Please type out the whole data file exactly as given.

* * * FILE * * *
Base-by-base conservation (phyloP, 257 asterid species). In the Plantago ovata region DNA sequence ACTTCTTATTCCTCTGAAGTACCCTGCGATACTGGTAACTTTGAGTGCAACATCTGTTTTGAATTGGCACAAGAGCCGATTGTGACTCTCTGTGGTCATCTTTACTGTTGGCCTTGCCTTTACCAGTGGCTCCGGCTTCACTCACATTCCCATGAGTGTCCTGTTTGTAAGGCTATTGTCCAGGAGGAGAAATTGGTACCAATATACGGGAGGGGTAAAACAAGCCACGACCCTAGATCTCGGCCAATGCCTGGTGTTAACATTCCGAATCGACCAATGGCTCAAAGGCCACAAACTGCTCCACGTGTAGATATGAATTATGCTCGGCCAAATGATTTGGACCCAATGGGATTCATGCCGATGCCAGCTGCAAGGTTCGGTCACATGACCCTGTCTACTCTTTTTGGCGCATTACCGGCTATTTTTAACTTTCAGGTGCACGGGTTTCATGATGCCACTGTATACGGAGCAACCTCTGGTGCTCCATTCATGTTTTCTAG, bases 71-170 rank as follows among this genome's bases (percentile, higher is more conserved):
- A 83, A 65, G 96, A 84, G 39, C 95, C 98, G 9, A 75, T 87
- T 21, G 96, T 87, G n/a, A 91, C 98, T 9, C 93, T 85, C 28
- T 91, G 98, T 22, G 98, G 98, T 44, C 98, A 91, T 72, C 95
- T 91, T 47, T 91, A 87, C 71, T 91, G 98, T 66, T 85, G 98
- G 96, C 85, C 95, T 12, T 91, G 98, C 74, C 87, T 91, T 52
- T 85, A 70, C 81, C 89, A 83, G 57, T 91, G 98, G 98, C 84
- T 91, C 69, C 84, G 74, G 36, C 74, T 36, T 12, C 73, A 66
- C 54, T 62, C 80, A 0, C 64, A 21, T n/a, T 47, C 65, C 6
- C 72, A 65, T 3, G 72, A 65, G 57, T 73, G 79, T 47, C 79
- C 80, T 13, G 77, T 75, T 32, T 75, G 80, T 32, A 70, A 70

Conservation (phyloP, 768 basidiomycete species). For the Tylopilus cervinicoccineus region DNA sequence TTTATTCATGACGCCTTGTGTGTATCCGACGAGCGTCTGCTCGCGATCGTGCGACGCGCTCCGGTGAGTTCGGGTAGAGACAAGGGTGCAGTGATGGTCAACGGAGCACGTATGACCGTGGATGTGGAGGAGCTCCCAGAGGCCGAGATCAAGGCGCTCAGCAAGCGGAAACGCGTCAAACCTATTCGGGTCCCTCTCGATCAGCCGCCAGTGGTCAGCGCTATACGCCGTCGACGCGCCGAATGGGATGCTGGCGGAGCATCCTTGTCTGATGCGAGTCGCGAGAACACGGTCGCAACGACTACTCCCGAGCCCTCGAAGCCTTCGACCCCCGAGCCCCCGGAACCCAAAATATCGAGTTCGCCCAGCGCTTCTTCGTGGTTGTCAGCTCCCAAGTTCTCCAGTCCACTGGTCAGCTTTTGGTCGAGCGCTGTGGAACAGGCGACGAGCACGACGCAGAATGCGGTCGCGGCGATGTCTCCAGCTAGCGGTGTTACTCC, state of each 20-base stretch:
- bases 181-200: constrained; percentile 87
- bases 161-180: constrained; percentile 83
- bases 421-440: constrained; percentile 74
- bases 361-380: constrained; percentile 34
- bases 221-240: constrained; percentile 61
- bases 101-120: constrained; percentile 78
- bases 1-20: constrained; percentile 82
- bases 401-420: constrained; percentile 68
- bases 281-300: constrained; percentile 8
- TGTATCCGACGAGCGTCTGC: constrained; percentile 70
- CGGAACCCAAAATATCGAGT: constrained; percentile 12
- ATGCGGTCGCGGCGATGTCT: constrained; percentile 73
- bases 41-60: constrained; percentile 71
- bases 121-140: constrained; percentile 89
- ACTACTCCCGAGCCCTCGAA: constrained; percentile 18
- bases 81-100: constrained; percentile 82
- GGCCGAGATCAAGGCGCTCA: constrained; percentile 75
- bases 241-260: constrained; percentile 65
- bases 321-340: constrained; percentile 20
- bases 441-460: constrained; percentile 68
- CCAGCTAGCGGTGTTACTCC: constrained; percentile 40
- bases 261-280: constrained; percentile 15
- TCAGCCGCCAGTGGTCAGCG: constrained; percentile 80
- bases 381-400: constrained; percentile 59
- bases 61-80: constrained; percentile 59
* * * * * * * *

Base-by-base conservation (phyloP, 257 asterid species). In the Plantago ovata region DNA sequence ACTTCTTATTCCTCTGAAGTACCCTGCGATACTGGTAACTTTGAGTGCAACATCTGTTTTGAATTGGCACAAGAGCCGATTGTGACTCTCTGTGGTCATCTTTACTGTTGGCCTTGCCTTTACCAGTGGCTCCGGCTTCACTCACATTCCCATGAGTGTCCTGTTTGTAAGGCTATTGTCCAGGAGGAGAAATTGGTACCAATATACGGGAGGGGTAAAACAAGCCACGACCCTAGATCTCGGCCAATGCCTGGTGTTAACATTCCGAATCGACCAATGGCTCAAAGGCCACAAACTGCTCCACGTGTAGATATGAATTATGCTCGGCCAAATGATTTGGACCCAATGGGATTCATGCCGATGCCAGCTGCAAGGTTCGGTCACATGACCCTGTCTACTCTTTTTGGCGCATTACCGGCTATTTTTAACTTTCAGGTGCACGGGTTTCATGATGCCACTGTATACGGAGCAACCTCTGGTGCTCCATTCATGTTTTCTAG, bases 71-170 rank as follows among this genome's bases (percentile, higher is more conserved):
- A 83, A 65, G 96, A 84, G 39, C 95, C 98, G 9, A 75, T 87
- T 21, G 96, T 87, G n/a, A 91, C 98, T 9, C 93, T 85, C 28
- T 91, G 98, T 22, G 98, G 98, T 44, C 98, A 91, T 72, C 95
- T 91, T 47, T 91, A 87, C 71, T 91, G 98, T 66, T 85, G 98
- G 96, C 85, C 95, T 12, T 91, G 98, C 74, C 87, T 91, T 52
- T 85, A 70, C 81, C 89, A 83, G 57, T 91, G 98, G 98, C 84
- T 91, C 69, C 84, G 74, G 36, C 74, T 36, T 12, C 73, A 66
- C 54, T 62, C 80, A 0, C 64, A 21, T n/a, T 47, C 65, C 6
- C 72, A 65, T 3, G 72, A 65, G 57, T 73, G 79, T 47, C 79
- C 80, T 13, G 77, T 75, T 32, T 75, G 80, T 32, A 70, A 70

Conservation (phyloP, 768 basidiomycete species). For the Tylopilus cervinicoccineus region DNA sequence TTTATTCATGACGCCTTGTGTGTATCCGACGAGCGTCTGCTCGCGATCGTGCGACGCGCTCCGGTGAGTTCGGGTAGAGACAAGGGTGCAGTGATGGTCAACGGAGCACGTATGACCGTGGATGTGGAGGAGCTCCCAGAGGCCGAGATCAAGGCGCTCAGCAAGCGGAAACGCGTCAAACCTATTCGGGTCCCTCTCGATCAGCCGCCAGTGGTCAGCGCTATACGCCGTCGACGCGCCGAATGGGATGCTGGCGGAGCATCCTTGTCTGATGCGAGTCGCGAGAACACGGTCGCAACGACTACTCCCGAGCCCTCGAAGCCTTCGACCCCCGAGCCCCCGGAACCCAAAATATCGAGTTCGCCCAGCGCTTCTTCGTGGTTGTCAGCTCCCAAGTTCTCCAGTCCACTGGTCAGCTTTTGGTCGAGCGCTGTGGAACAGGCGACGAGCACGACGCAGAATGCGGTCGCGGCGATGTCTCCAGCTAGCGGTGTTACTCC, state of each 20-base stretch:
- bases 181-200: constrained; percentile 87
- bases 161-180: constrained; percentile 83
- bases 421-440: constrained; percentile 74
- bases 361-380: constrained; percentile 34
- bases 221-240: constrained; percentile 61
- bases 101-120: constrained; percentile 78
- bases 1-20: constrained; percentile 82
- bases 401-420: constrained; percentile 68
- bases 281-300: constrained; percentile 8
- TGTATCCGACGAGCGTCTGC: constrained; percentile 70
- CGGAACCCAAAATATCGAGT: constrained; percentile 12
- ATGCGGTCGCGGCGATGTCT: constrained; percentile 73
- bases 41-60: constrained; percentile 71
- bases 121-140: constrained; percentile 89
- ACTACTCCCGAGCCCTCGAA: constrained; percentile 18
- bases 81-100: constrained; percentile 82
- GGCCGAGATCAAGGCGCTCA: constrained; percentile 75
- bases 241-260: constrained; percentile 65
- bases 321-340: constrained; percentile 20
- bases 441-460: constrained; percentile 68
- CCAGCTAGCGGTGTTACTCC: constrained; percentile 40
- bases 261-280: constrained; percentile 15
- TCAGCCGCCAGTGGTCAGCG: constrained; percentile 80
- bases 381-400: constrained; percentile 59
- bases 61-80: constrained; percentile 59